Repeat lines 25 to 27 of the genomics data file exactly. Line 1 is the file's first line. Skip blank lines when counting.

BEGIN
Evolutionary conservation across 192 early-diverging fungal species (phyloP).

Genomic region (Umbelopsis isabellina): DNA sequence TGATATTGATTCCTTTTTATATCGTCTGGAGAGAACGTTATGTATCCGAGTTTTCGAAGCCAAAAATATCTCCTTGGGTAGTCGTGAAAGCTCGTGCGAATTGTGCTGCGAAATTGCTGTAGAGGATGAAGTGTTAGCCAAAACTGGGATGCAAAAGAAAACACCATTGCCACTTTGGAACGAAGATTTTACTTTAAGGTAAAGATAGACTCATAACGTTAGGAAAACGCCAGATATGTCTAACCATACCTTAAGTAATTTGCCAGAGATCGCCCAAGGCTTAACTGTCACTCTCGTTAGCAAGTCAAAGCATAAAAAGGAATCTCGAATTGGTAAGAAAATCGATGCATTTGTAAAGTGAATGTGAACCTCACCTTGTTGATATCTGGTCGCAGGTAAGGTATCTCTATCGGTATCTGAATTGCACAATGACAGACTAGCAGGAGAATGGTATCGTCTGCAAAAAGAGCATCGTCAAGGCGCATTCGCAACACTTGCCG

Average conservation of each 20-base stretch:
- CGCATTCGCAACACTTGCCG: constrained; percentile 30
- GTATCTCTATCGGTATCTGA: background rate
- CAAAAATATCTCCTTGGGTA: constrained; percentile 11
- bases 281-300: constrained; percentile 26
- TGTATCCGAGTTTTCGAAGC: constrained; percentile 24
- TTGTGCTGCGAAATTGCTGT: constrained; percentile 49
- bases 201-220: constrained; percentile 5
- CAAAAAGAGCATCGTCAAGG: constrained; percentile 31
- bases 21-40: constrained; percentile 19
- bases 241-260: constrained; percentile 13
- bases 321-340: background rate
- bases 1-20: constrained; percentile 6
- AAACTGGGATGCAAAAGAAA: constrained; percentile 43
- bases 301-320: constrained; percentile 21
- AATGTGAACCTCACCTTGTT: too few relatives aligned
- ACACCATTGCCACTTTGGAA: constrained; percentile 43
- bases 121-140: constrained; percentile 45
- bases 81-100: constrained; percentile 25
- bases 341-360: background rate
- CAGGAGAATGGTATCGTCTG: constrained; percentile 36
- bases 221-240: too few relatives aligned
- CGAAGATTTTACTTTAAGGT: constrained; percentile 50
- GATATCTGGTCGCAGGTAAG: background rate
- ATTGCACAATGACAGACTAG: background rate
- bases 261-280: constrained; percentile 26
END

- CGAAGATTTTACTTTAAGGT: constrained; percentile 50
- GATATCTGGTCGCAGGTAAG: background rate
- ATTGCACAATGACAGACTAG: background rate